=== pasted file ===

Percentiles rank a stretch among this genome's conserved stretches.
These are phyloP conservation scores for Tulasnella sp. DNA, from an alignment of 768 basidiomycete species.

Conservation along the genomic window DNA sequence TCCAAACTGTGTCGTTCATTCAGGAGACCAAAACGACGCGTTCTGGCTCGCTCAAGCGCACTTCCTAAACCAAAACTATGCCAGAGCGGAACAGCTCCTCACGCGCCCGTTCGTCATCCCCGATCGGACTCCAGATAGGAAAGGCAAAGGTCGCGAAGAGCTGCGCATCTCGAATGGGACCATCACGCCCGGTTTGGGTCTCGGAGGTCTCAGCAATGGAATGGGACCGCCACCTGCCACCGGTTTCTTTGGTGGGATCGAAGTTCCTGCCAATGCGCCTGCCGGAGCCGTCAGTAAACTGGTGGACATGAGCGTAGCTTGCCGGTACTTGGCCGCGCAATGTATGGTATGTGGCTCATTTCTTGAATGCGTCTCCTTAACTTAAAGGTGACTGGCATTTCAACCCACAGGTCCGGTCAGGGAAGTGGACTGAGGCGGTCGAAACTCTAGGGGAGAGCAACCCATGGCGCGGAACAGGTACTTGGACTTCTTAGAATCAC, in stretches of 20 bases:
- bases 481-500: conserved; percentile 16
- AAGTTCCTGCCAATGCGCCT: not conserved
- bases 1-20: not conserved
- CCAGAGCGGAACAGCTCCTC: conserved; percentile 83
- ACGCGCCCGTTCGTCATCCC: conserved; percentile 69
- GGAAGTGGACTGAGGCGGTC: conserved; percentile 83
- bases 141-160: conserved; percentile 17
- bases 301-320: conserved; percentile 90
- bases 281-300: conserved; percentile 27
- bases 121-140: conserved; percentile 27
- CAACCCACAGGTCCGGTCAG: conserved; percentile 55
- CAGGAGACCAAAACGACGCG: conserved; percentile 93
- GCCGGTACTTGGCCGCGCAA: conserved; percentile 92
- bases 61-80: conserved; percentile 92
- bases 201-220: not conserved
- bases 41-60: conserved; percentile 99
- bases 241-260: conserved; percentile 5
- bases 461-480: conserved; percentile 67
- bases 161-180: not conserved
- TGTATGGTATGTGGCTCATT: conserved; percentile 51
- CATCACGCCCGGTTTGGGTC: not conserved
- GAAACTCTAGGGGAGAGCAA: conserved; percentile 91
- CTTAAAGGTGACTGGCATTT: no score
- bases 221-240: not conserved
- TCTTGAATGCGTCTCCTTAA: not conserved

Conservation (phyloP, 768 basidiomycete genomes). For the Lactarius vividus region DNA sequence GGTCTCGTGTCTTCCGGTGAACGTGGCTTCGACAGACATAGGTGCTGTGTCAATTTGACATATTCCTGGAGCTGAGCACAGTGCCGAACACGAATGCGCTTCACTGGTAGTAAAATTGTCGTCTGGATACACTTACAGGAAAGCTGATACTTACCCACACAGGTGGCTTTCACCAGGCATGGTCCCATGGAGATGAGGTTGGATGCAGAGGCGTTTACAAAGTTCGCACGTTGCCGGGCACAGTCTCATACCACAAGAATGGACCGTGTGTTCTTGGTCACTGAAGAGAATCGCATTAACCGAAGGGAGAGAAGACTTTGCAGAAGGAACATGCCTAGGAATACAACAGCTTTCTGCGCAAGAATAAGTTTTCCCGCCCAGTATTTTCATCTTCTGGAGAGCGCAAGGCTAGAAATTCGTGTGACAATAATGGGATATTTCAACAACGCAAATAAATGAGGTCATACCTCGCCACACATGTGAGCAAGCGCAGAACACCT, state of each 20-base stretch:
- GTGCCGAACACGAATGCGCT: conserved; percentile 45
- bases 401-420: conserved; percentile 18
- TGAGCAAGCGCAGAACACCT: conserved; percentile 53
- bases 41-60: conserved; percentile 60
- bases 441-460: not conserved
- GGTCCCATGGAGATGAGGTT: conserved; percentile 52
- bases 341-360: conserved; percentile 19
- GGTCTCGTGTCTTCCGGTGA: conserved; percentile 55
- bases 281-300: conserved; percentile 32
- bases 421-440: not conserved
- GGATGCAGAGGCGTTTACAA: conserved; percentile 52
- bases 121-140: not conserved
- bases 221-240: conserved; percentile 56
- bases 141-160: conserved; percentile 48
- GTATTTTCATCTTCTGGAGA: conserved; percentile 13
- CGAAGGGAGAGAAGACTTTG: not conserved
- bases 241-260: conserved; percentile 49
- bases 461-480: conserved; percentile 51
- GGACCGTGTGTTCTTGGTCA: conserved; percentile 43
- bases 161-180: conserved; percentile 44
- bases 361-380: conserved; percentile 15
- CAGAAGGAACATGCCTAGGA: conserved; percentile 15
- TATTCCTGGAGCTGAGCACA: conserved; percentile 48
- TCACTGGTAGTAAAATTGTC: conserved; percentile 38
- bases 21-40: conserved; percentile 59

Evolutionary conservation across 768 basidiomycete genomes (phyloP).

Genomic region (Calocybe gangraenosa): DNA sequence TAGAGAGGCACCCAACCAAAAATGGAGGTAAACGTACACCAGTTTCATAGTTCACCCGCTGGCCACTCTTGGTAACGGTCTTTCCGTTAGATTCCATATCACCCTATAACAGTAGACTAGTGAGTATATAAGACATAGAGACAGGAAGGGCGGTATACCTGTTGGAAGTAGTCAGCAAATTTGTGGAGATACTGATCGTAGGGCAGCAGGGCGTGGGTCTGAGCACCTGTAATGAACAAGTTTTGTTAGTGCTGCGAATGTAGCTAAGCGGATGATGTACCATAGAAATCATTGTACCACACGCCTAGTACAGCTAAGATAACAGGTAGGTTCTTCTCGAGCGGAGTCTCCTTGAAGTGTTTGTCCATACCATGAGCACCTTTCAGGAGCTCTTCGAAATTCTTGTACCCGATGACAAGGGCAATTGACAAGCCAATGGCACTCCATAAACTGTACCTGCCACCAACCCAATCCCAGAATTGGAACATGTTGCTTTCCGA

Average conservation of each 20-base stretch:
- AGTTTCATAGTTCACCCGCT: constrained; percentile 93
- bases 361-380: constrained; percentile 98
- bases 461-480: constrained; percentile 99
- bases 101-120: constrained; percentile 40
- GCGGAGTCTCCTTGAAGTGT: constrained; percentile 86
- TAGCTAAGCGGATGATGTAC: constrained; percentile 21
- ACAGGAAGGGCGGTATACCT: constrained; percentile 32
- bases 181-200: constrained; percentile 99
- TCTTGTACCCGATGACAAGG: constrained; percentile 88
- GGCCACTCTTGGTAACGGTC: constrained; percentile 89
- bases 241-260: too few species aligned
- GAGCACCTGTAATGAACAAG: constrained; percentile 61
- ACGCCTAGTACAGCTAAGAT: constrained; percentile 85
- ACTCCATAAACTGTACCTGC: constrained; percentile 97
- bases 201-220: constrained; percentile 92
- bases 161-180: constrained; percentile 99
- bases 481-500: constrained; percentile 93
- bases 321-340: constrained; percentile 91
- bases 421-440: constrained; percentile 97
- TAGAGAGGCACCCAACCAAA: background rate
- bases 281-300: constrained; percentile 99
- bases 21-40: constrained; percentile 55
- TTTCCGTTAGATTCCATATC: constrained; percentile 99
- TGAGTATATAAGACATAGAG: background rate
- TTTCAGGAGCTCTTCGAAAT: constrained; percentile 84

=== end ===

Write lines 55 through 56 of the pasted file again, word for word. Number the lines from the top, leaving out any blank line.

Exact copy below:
Evolutionary conservation across 768 basidiomycete genomes (phyloP).

Genomic region (Calocybe gangraenosa): DNA sequence TAGAGAGGCACCCAACCAAAAATGGAGGTAAACGTACACCAGTTTCATAGTTCACCCGCTGGCCACTCTTGGTAACGGTCTTTCCGTTAGATTCCATATCACCCTATAACAGTAGACTAGTGAGTATATAAGACATAGAGACAGGAAGGGCGGTATACCTGTTGGAAGTAGTCAGCAAATTTGTGGAGATACTGATCGTAGGGCAGCAGGGCGTGGGTCTGAGCACCTGTAATGAACAAGTTTTGTTAGTGCTGCGAATGTAGCTAAGCGGATGATGTACCATAGAAATCATTGTACCACACGCCTAGTACAGCTAAGATAACAGGTAGGTTCTTCTCGAGCGGAGTCTCCTTGAAGTGTTTGTCCATACCATGAGCACCTTTCAGGAGCTCTTCGAAATTCTTGTACCCGATGACAAGGGCAATTGACAAGCCAATGGCACTCCATAAACTGTACCTGCCACCAACCCAATCCCAGAATTGGAACATGTTGCTTTCCGA